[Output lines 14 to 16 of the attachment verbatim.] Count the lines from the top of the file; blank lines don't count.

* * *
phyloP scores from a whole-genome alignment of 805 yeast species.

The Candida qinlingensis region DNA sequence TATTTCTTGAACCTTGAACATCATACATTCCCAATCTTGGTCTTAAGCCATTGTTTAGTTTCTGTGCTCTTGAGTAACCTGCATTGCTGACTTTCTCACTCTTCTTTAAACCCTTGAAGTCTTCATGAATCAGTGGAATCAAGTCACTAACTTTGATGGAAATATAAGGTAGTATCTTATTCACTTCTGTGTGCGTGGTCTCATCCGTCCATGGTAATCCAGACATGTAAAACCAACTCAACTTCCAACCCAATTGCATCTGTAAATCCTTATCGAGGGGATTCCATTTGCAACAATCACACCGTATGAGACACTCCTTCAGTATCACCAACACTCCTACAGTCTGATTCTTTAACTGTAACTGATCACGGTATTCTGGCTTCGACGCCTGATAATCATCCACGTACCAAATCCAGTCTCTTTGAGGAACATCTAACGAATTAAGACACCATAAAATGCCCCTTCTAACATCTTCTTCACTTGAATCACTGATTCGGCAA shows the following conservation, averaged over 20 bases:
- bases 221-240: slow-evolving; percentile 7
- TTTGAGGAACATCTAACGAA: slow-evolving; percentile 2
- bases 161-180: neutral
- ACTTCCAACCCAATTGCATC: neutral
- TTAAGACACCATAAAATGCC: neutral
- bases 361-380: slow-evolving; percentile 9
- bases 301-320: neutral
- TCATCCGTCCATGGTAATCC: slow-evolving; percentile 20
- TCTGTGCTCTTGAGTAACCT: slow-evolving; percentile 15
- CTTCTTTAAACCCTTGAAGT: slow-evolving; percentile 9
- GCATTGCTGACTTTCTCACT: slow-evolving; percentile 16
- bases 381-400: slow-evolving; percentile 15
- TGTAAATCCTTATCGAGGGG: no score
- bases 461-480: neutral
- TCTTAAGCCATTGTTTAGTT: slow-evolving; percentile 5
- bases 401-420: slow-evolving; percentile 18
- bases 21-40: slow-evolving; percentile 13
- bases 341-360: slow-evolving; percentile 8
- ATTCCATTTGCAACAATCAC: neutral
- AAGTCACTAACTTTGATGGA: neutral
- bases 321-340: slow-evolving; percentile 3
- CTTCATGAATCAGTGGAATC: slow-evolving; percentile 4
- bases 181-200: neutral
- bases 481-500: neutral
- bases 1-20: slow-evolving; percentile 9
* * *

- bases 381-400: slow-evolving; percentile 15
- TGTAAATCCTTATCGAGGGG: no score
- bases 461-480: neutral